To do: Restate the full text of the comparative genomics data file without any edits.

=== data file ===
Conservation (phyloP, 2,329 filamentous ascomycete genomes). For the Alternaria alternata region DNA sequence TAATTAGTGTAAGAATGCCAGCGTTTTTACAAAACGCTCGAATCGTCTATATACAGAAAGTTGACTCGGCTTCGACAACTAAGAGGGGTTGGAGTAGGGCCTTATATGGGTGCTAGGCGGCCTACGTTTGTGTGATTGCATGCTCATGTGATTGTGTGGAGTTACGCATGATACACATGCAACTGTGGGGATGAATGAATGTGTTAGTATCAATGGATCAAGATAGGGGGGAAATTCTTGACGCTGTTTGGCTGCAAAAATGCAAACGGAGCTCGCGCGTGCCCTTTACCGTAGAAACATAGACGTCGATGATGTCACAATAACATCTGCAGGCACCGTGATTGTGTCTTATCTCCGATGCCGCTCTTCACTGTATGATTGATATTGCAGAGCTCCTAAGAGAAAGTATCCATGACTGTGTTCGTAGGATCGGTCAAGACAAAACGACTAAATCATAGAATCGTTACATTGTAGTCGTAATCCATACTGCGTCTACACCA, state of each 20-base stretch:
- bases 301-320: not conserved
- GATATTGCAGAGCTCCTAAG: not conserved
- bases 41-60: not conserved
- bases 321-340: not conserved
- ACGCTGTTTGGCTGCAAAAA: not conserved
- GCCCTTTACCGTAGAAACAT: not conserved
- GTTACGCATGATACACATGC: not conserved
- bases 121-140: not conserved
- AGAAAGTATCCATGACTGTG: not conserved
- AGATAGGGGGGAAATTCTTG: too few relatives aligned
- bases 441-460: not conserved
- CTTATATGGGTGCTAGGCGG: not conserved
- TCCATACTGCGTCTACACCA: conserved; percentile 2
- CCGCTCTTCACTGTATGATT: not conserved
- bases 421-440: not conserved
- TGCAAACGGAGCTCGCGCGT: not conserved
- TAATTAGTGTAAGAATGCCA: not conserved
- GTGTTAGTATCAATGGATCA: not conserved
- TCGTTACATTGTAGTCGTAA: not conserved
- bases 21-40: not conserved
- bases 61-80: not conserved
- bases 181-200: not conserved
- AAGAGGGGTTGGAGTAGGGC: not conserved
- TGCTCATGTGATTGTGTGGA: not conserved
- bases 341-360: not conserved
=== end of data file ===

Conservation (phyloP, 2,329 filamentous ascomycete genomes). For the Alternaria alternata region DNA sequence TAATTAGTGTAAGAATGCCAGCGTTTTTACAAAACGCTCGAATCGTCTATATACAGAAAGTTGACTCGGCTTCGACAACTAAGAGGGGTTGGAGTAGGGCCTTATATGGGTGCTAGGCGGCCTACGTTTGTGTGATTGCATGCTCATGTGATTGTGTGGAGTTACGCATGATACACATGCAACTGTGGGGATGAATGAATGTGTTAGTATCAATGGATCAAGATAGGGGGGAAATTCTTGACGCTGTTTGGCTGCAAAAATGCAAACGGAGCTCGCGCGTGCCCTTTACCGTAGAAACATAGACGTCGATGATGTCACAATAACATCTGCAGGCACCGTGATTGTGTCTTATCTCCGATGCCGCTCTTCACTGTATGATTGATATTGCAGAGCTCCTAAGAGAAAGTATCCATGACTGTGTTCGTAGGATCGGTCAAGACAAAACGACTAAATCATAGAATCGTTACATTGTAGTCGTAATCCATACTGCGTCTACACCA, state of each 20-base stretch:
- bases 301-320: not conserved
- GATATTGCAGAGCTCCTAAG: not conserved
- bases 41-60: not conserved
- bases 321-340: not conserved
- ACGCTGTTTGGCTGCAAAAA: not conserved
- GCCCTTTACCGTAGAAACAT: not conserved
- GTTACGCATGATACACATGC: not conserved
- bases 121-140: not conserved
- AGAAAGTATCCATGACTGTG: not conserved
- AGATAGGGGGGAAATTCTTG: too few relatives aligned
- bases 441-460: not conserved
- CTTATATGGGTGCTAGGCGG: not conserved
- TCCATACTGCGTCTACACCA: conserved; percentile 2
- CCGCTCTTCACTGTATGATT: not conserved
- bases 421-440: not conserved
- TGCAAACGGAGCTCGCGCGT: not conserved
- TAATTAGTGTAAGAATGCCA: not conserved
- GTGTTAGTATCAATGGATCA: not conserved
- TCGTTACATTGTAGTCGTAA: not conserved
- bases 21-40: not conserved
- bases 61-80: not conserved
- bases 181-200: not conserved
- AAGAGGGGTTGGAGTAGGGC: not conserved
- TGCTCATGTGATTGTGTGGA: not conserved
- bases 341-360: not conserved